Student Loan Forgiveness

Most federal loans were suspended in March 2020 due to the COVID-19 pandemic. And that has already provided some relief to many students. However, it’s temporary even if it’s been postponed many times. 

However, you can still qualify for permanent relief through federal programs such as Public Service Loan Forgiveness. But the PSLF comes with strict requirements, and that’s why many borrowers who apply get rejected. 

So if you think you qualify for PSLF, knowing and understanding everything is essential before repay your student loans. This guide will help you with that. 

Let’s begin. 

What Is Public Service Loan Forgiveness (PSLF)? 

Those who work in specific public and nonprofit positions are eligible for PSLF, a government program that forgives student loan debt. After you’ve made 120 qualifying payments while working for an eligible nonprofit, your federal loans will be erased.

For most borrowers, this means waiting 10 years before PSLF will forgive their debt. But, of course, if you pay off your debt in 10 years, the amount you owe will be much lower than when you took out the loan. 

The PSLF Is Still An Option 

Despite this, the PSLF forgiveness can still be a significant financial benefit if you have a lot of student debt.

Loan forgiveness can only be obtained by consistently completing the program’s requirements. Unfortunately, ten years later, some borrowers have discovered that they didn’t meet all of the requirements for PSLF. For this reason, if you’re interested in pursuing PSLF, it’s essential to familiarize yourself with the requirements.

Changes in program policy should also be monitored closely to ensure that the program’s integrity is not jeopardized. The Trump administration, for example, has advocated repealing PSLF numerous times in recent years. 

Even if the program no longer exists, current applicants may still be considered eligible (hopefully). However, there’s no guarantee for this.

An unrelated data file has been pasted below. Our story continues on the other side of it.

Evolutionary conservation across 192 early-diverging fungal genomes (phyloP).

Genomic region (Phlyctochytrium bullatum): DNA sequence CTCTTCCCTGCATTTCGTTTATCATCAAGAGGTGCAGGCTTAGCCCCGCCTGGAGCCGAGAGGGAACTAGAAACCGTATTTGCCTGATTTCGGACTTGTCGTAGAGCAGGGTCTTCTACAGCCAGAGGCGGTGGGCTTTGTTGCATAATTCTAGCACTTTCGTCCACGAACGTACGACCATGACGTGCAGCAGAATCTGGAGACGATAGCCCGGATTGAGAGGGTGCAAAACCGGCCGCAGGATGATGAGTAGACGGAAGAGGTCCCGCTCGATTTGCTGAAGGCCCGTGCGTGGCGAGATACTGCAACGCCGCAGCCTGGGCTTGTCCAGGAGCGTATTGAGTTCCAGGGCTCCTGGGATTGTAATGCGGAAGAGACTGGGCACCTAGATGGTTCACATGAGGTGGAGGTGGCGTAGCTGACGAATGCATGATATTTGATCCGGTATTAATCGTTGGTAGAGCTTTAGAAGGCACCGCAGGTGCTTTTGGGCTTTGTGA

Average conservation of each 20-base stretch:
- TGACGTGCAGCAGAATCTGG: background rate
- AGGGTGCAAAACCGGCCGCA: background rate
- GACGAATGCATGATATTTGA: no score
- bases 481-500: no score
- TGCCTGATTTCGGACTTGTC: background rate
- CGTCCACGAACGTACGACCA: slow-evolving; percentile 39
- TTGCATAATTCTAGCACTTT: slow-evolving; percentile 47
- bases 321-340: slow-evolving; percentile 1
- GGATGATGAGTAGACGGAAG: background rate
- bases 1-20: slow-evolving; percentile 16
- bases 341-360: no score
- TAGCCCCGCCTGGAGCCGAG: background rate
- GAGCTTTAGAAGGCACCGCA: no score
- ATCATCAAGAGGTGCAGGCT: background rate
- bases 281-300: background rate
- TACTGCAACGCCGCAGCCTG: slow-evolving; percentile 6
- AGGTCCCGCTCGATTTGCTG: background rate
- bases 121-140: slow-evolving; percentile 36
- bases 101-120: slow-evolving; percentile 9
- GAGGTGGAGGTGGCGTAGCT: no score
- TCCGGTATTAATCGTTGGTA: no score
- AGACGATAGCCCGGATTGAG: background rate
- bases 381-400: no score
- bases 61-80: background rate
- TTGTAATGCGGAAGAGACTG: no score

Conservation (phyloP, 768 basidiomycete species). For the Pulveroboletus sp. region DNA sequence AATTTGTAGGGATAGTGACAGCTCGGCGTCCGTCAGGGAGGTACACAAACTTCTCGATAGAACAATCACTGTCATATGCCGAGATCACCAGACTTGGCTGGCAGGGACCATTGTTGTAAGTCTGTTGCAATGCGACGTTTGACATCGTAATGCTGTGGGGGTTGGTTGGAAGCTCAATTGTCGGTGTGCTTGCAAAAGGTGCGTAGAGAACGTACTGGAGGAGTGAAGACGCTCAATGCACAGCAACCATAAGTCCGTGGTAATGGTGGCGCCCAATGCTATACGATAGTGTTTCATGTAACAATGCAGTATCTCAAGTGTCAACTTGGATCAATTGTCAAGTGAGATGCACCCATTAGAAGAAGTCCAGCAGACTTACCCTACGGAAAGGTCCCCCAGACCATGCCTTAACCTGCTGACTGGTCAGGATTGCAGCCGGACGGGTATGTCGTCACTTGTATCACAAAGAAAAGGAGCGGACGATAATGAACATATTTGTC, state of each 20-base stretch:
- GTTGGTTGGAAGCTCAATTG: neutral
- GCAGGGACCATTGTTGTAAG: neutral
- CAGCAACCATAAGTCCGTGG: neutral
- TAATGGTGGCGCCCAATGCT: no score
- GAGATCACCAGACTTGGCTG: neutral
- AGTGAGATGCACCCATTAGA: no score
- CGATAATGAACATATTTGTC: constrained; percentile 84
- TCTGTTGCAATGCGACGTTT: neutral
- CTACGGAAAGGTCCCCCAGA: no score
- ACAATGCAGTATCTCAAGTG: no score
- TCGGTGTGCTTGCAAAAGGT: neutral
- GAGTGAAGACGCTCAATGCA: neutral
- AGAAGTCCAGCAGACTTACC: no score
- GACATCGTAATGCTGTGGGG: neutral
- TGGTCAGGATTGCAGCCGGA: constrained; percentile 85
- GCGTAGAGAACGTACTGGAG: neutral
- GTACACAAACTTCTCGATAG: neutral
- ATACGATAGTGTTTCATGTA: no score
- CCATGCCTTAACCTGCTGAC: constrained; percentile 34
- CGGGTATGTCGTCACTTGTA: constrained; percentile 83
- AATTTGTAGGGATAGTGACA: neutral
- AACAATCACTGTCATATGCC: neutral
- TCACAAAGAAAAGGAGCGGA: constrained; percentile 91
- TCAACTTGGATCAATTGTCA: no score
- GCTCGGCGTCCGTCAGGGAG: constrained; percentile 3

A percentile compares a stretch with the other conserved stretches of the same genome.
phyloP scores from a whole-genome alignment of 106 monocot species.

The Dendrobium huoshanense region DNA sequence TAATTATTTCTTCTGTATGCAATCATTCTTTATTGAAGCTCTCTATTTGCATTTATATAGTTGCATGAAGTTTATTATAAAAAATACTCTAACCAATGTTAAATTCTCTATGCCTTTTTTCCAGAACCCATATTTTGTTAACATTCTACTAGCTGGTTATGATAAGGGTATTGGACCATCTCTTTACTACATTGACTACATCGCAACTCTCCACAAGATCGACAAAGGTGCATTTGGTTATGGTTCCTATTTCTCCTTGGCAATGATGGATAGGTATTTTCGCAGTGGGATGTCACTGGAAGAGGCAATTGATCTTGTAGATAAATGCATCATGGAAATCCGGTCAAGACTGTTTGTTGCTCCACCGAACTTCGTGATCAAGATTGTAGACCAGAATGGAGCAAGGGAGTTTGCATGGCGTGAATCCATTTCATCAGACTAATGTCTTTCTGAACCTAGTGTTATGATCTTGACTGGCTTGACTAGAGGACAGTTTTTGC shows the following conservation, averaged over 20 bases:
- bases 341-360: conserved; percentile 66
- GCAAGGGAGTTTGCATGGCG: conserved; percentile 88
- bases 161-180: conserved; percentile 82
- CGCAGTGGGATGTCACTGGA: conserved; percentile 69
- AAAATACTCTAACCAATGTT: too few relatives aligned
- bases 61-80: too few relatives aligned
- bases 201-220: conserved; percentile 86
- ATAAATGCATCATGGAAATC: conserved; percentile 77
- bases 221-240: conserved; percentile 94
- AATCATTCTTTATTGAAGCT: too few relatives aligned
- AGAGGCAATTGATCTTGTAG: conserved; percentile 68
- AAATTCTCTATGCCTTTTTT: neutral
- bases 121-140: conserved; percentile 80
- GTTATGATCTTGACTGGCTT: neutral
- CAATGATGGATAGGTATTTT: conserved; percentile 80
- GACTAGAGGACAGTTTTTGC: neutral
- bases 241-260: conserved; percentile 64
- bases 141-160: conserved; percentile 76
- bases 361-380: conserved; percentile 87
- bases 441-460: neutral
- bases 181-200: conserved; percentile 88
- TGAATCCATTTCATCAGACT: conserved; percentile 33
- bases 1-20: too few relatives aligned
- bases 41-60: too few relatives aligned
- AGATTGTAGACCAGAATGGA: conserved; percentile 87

If you want to impact legislation, contact your political officials and express your views on PSLF.

What Type Of Jobs Qualify For PSLF? 

Even though many people ask about the PSLF employment opportunities, the more relevant inquiry is regarding the companies that offer these positions. Employees of the following organizations are eligible for the PSLF program:

  • State, local, federal, or tribal government companies 
  • Not a 501(c)(3) organization, but one that fits other criteria linked to public service.
  • A 501(c)(3) nonprofit
  • AmeriCorps (in a full-time role) or the Peace Corps 

If the company or agency you work for falls under one of the following categories, it doesn’t matter what your exact position entails. 

However, if you work for a qualified organization and do religious work as part of your duties, those hours are not counted against your total. 

It’s possible that “time spent on religious teaching, worship services, or any form of proselytizing” will not be acceptable (the U.S. Education Department emphasizes this).

You don’t need to work for the same company for 120 months. You must, however, work a minimum of 30 hours per week on an annual basis or the number of hours your employer considers full-time labor.

How To Apply For The PSLF 

Complete and submit the Public Service Loan Forgiveness Employment Certification form when ready to apply for PSLF. You’ll need to submit your whole job history during the period in which you made eligible payments.

An online tool provided by the U.S. Education Department assists borrowers in applying for Public Service Loan Forgiveness. In addition, you can utilize the tool to see if your employer is eligible.

Should You Consider Public Service Loan Forgiveness? 

Consider how much of your student loans will be forgiven after 10 years of repayment before deciding whether or not to participate in this program.

You should take advantage of this program if you have a lot of student loan debt compared to your wage. It’s doubtful that you’ll have much of your debt erased after a decade if your loan balances are low. 

It’s possible to pay off most of your loans in 10 years if you earn a lot and don’t qualify for reduced payments.

Comparing several student loan repayment programs and calculating your residual balance after 120 installments will show you where you stand. Next, calculate how much you could save by using a PSLF calculator. 

There is no guarantee of your qualifying or the amount of debt that will be forgiven by using this calculator.

Final Thoughts 

If you have a qualifying job, the PSLF program is now more accessible than ever. In addition, a national payment pause and the PSLF forgiveness for student loans provide additional help.